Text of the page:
“For now, people are happy with the way things are going because they are making more money. But the gentrification will change this community. Instead of neighbor and neighbor, you are starting to see employer and employee.”
Among Rio’s thousand or so favelas, Vidigal was always somewhat special thanks to its spectacular views, long history and attraction for artists. But it is seen as an indicator of what could happen to the other 39 slums that have been “pacified”, or will be by 2014.
The average house price in Rio has increased by 165% over the past three years, according to the UN. Values have risen faster in favelas where the drug traffickers have been pushed out of sight. According to SecoviRio, an association of local real estate agents, property prices rose 50% in the first week after the initial three favelas were taken by police.
Changes are still at a very early stage and are different from favela to favela, as are the responses of locals to the armed police who patrol the roads and narrow alleys between their homes. While the majority of inhabitants that the Guardian spoke to were pleased about improved security and social services, several also expressed unease that they may be forcibly relocated or priced out of their homes.
Rocinha – Brazil’s biggest slum with at least 70,000 inhabitants – is still far from being gentrified. But a real estate agent, who declined to give his name to him, said the rental price for a two bedroom home had doubled in the past year to 900 reals a month because more outsiders were moving in.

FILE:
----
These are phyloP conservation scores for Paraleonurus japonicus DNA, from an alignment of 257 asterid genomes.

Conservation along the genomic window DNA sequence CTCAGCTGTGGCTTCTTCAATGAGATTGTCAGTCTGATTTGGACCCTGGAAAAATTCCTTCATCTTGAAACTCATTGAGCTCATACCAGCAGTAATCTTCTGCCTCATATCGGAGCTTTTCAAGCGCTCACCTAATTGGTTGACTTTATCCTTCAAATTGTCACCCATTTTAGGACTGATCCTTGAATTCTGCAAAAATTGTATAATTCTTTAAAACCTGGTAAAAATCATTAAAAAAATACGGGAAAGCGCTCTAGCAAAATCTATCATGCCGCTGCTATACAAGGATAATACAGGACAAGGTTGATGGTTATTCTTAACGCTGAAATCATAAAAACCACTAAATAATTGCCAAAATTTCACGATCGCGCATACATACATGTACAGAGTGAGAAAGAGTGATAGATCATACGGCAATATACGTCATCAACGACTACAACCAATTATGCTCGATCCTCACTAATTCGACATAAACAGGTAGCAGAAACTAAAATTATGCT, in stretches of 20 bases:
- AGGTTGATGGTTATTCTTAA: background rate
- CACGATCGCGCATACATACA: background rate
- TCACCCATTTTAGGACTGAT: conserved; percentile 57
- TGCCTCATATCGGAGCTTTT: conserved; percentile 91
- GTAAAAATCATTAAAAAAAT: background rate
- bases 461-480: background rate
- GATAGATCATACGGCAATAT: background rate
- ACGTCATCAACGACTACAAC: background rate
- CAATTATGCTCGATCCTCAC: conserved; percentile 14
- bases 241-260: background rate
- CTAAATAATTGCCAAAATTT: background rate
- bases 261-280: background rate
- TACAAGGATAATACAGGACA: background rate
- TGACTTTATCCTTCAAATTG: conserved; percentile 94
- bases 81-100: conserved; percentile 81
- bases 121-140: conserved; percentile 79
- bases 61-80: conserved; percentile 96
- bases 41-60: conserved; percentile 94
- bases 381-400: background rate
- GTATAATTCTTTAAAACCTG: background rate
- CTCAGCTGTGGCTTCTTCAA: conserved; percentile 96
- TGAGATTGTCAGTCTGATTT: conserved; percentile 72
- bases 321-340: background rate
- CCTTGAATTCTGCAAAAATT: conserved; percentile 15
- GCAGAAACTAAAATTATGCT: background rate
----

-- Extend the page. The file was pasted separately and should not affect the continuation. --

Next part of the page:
The authorities have ambitious plans to improve life in the favela, but their priorities have been questioned.
Rocinha now has a new library, where residents can borrow books or watch DVDs on plasma screens, a half-completed eco-park, a tennis court that opened last year and a concrete bridge to the community’s sports center that was designed by the country’s most famous architect, Oscar Niemeyer.
But nothing has been done about the stinking open sewers that run through the densely packed community and overflow whenever there is heavy rain. Education and public health provision are also at dire levels. Tuberculosis and dengue fever are rampant. Many people still live in rudimentary shacks with irregular or no water supplies.
“The library and bridge are all very well, but you have to ask if this is the best use of social resources when there are still kids playing in shit and piss,” said Lea Rekou, a co-ordinator of the Green My Favela NGO , which works with the local community to replace rubbish tips with vegetable gardens.
Instead of improving the environment for the sake of gentrification or beautification before the World Cup and Olympics, she says the most needed transformation is in attitudes.
“Pacification has opened up a space. You don’t need to be so wary. It’s easier to relax,” she said. “But my main interest is in changing the way the middle class see the favelas – that they need to be controlled and heavily policed.”
Additional research by Marcela Bial
This article originally appeared on guardian.co.uk